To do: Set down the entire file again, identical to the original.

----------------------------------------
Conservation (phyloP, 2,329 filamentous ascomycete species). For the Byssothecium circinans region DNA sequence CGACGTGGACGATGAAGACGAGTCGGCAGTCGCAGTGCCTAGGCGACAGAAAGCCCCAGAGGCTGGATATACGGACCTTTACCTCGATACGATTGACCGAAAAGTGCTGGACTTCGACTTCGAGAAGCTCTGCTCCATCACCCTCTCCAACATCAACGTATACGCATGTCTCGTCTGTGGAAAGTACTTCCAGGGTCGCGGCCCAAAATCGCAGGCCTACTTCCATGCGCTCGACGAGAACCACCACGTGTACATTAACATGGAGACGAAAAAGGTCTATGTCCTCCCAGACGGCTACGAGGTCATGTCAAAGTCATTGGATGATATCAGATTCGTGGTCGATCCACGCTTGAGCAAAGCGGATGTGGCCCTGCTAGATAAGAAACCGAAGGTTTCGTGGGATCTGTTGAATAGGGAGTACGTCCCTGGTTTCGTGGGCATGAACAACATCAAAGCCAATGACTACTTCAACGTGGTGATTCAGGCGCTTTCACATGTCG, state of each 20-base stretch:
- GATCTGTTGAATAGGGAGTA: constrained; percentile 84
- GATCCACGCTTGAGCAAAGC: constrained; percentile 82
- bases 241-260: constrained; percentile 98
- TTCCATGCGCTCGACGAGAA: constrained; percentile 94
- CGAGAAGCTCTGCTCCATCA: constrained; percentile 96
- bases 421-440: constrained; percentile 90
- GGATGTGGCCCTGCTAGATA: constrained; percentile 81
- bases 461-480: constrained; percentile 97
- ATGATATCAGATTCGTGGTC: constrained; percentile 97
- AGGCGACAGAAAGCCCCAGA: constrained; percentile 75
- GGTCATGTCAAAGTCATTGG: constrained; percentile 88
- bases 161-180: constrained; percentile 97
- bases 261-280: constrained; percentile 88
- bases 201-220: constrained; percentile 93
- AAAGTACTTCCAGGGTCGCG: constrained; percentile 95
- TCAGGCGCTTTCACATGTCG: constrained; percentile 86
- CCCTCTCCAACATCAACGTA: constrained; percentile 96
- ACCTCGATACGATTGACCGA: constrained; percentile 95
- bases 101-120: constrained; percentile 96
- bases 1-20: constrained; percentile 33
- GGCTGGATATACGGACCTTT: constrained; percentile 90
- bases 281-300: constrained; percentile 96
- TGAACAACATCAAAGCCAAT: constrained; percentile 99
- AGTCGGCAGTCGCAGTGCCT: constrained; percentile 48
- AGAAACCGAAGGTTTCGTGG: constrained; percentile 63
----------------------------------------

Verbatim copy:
Conservation (phyloP, 2,329 filamentous ascomycete species). For the Byssothecium circinans region DNA sequence CGACGTGGACGATGAAGACGAGTCGGCAGTCGCAGTGCCTAGGCGACAGAAAGCCCCAGAGGCTGGATATACGGACCTTTACCTCGATACGATTGACCGAAAAGTGCTGGACTTCGACTTCGAGAAGCTCTGCTCCATCACCCTCTCCAACATCAACGTATACGCATGTCTCGTCTGTGGAAAGTACTTCCAGGGTCGCGGCCCAAAATCGCAGGCCTACTTCCATGCGCTCGACGAGAACCACCACGTGTACATTAACATGGAGACGAAAAAGGTCTATGTCCTCCCAGACGGCTACGAGGTCATGTCAAAGTCATTGGATGATATCAGATTCGTGGTCGATCCACGCTTGAGCAAAGCGGATGTGGCCCTGCTAGATAAGAAACCGAAGGTTTCGTGGGATCTGTTGAATAGGGAGTACGTCCCTGGTTTCGTGGGCATGAACAACATCAAAGCCAATGACTACTTCAACGTGGTGATTCAGGCGCTTTCACATGTCG, state of each 20-base stretch:
- GATCTGTTGAATAGGGAGTA: constrained; percentile 84
- GATCCACGCTTGAGCAAAGC: constrained; percentile 82
- bases 241-260: constrained; percentile 98
- TTCCATGCGCTCGACGAGAA: constrained; percentile 94
- CGAGAAGCTCTGCTCCATCA: constrained; percentile 96
- bases 421-440: constrained; percentile 90
- GGATGTGGCCCTGCTAGATA: constrained; percentile 81
- bases 461-480: constrained; percentile 97
- ATGATATCAGATTCGTGGTC: constrained; percentile 97
- AGGCGACAGAAAGCCCCAGA: constrained; percentile 75
- GGTCATGTCAAAGTCATTGG: constrained; percentile 88
- bases 161-180: constrained; percentile 97
- bases 261-280: constrained; percentile 88
- bases 201-220: constrained; percentile 93
- AAAGTACTTCCAGGGTCGCG: constrained; percentile 95
- TCAGGCGCTTTCACATGTCG: constrained; percentile 86
- CCCTCTCCAACATCAACGTA: constrained; percentile 96
- ACCTCGATACGATTGACCGA: constrained; percentile 95
- bases 101-120: constrained; percentile 96
- bases 1-20: constrained; percentile 33
- GGCTGGATATACGGACCTTT: constrained; percentile 90
- bases 281-300: constrained; percentile 96
- TGAACAACATCAAAGCCAAT: constrained; percentile 99
- AGTCGGCAGTCGCAGTGCCT: constrained; percentile 48
- AGAAACCGAAGGTTTCGTGG: constrained; percentile 63